Ohio freshman guard Amani Burke puts up a shot during the first half of the Bobcat’s 79-68 win over Bowling Green on March 1.
CLEVELAND – In one game, Ohio experienced its biggest rise and its biggest fall.
In one half, the Bobcats experienced perhaps their best offensive performance of the season. In another, a mediocre one. And in one possession, the Bobcats had a chance to win a game that they should have won before the final seconds.
With fewer than 10 seconds left, Ohio forward Kelly Karlis forced a steal after Northern Illinois inbounded the ball. The Bobcats passed the ball up the floor, where it went to Amani Burke for a 3-pointer in the corner. Burke missed, and Ohio’s season ended.
Ohio lost 72-71 to Northern Illinois in the quarterfinals of the Mid-American Conference Tournament on Wednesday at Quicken Loans Arena.
“I thought we played a nice first half,” coach Bob Boldon said. “Forty minutes is a long time.”
The Bobcats’ rise was fairy-tale like in the first half. It was as if a different team had traveled to Cleveland, and at that, a team that could make shots.
But as Boldon said, 40 minutes is long time. It’s easy to gradually lose a lead after starting well. The Bobcats’ largest lead was 22 points, and the Huskies picked at it gradually.
The first half was a fairy tale for the Bobcats, their above average shooting was too good to last. Ohio experienced reality in the second half, reverting to their old breakdowns. The new team left, and it was as if its euphoric first half never existed.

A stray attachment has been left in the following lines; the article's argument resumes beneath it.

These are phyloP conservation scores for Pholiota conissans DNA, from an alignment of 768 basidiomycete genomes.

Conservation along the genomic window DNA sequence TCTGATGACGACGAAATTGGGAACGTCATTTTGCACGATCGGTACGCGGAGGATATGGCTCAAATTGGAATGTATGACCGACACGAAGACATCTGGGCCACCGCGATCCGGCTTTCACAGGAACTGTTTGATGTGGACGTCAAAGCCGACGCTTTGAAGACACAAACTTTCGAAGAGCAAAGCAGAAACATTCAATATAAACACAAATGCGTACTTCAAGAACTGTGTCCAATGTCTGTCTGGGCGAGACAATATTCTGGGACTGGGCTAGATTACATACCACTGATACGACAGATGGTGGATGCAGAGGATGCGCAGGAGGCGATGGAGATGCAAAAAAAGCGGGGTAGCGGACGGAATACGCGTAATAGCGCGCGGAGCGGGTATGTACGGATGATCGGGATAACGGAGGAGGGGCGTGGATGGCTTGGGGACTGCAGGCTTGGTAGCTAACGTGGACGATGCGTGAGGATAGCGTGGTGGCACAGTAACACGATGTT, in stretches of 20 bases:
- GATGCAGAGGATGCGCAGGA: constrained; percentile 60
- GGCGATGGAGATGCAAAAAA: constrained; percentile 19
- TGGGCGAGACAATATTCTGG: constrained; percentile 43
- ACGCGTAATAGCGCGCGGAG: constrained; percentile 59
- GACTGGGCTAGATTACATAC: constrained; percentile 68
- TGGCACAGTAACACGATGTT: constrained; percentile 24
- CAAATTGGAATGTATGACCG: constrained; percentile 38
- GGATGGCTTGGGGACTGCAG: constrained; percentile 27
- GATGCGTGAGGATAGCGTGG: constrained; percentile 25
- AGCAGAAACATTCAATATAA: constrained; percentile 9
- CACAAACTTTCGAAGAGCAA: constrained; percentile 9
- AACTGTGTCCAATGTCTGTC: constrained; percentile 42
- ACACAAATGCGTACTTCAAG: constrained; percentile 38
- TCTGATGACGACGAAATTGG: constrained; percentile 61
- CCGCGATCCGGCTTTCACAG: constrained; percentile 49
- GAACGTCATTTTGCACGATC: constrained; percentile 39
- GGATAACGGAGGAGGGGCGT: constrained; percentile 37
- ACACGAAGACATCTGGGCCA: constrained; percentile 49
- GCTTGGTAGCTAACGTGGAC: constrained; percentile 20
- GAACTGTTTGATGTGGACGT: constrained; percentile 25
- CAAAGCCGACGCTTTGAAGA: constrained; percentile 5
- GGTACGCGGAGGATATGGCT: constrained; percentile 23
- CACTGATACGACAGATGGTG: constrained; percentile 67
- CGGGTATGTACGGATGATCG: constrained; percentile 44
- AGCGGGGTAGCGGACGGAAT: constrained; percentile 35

Though the Bobcats missed their shots, they took good ones. It was the same story the Bobcats had traveled through the entire season: could shots go in on a consistent basis?
“We ran the same stuff, we got the ball in the same part of the floor, we moved it to the same people in the same spots,” Boldon said.
The Bobcats were consistent in that the shots they earned were identical to the first half. But they didn’t go in, and Northern Illinois is too good of an offensive team to have a mediocre offensive game.
Even with the Huskies’ emergence in the second half, though, the Bobcats fell in a category in which they usually excel: defense.
Shoddy defense played a role in the Bobcats’ downfall. They gave up 22 points in the fourth quarter while only scoring •nine.
“We lost our energy and we stopped playing defense,” guard Quiera Lampkins said.
As Ohio’s defense waned, the fairy tale faded. For the Bobcats, who clearly looked like the better team for most of the game, was on the end of a chilling comeback.
The Bobcats’ energy was sapped, their bench silent. Ohio had lost a game it should have won, and in one game, the Bobcats experienced happiness and agony.
It was a fitting end to an underwhelming season.
“We fell short,” Boldon said. “I think that’s a good way to put it.”